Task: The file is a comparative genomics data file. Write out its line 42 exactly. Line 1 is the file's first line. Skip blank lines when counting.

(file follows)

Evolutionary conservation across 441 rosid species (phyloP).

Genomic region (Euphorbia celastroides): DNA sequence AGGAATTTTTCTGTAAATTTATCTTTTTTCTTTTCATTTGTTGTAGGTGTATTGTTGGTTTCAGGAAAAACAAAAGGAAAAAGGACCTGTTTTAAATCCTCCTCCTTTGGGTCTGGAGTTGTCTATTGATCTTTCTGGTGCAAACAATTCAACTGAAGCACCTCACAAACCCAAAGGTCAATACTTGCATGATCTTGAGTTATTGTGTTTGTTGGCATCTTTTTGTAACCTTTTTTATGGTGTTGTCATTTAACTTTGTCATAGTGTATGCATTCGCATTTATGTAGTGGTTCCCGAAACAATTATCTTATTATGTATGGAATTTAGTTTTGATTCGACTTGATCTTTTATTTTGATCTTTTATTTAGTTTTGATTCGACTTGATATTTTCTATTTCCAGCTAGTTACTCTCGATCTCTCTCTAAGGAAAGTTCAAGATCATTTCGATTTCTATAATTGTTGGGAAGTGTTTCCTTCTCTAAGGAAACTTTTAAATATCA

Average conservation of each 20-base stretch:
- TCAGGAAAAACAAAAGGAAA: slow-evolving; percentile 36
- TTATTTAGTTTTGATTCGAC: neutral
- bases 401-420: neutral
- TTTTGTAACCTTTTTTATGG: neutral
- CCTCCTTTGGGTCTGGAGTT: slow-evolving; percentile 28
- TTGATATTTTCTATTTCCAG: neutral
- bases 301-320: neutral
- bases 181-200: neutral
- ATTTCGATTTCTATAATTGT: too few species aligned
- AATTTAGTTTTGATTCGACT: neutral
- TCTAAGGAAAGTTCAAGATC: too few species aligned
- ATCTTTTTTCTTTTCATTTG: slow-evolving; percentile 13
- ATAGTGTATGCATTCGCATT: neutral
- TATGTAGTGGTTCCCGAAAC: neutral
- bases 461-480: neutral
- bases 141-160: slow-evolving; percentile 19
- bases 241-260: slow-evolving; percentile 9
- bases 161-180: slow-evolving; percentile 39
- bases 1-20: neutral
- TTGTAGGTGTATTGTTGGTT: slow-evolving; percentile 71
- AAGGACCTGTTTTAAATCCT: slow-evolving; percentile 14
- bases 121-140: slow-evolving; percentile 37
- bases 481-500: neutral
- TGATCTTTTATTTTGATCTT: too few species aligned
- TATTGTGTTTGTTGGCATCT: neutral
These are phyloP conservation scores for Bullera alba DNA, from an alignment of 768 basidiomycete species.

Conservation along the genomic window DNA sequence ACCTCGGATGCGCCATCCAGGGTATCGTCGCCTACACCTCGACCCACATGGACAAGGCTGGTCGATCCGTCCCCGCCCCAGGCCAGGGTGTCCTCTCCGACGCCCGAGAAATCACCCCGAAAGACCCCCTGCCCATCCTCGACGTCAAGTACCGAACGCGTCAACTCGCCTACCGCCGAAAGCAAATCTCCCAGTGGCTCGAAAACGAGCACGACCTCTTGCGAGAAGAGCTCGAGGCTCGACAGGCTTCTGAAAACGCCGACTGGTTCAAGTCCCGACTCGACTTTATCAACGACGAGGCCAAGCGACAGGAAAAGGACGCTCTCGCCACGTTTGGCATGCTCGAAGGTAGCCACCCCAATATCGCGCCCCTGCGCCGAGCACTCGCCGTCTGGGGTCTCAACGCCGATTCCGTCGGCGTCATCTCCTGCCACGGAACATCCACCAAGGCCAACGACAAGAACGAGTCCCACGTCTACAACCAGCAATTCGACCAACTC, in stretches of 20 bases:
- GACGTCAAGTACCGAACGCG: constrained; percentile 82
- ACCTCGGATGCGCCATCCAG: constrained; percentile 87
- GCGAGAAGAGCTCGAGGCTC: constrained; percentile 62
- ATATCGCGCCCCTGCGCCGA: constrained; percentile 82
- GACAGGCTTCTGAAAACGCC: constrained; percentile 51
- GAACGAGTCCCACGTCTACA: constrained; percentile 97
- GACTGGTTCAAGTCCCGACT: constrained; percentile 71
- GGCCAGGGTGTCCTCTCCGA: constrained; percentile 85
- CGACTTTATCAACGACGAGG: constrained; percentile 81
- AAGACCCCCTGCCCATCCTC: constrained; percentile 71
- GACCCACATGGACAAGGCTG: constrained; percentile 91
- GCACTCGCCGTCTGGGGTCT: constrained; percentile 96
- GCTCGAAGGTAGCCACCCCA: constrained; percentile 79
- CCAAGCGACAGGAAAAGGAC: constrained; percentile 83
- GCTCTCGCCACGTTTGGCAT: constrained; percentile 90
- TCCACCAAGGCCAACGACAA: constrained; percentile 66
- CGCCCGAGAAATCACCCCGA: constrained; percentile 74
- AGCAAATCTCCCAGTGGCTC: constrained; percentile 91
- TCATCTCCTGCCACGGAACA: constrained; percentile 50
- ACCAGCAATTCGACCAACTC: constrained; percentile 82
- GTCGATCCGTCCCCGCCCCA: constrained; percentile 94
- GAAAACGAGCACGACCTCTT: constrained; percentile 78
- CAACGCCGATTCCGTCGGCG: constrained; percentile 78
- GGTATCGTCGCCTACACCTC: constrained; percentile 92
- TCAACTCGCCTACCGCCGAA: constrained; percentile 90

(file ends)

- GCACTCGCCGTCTGGGGTCT: constrained; percentile 96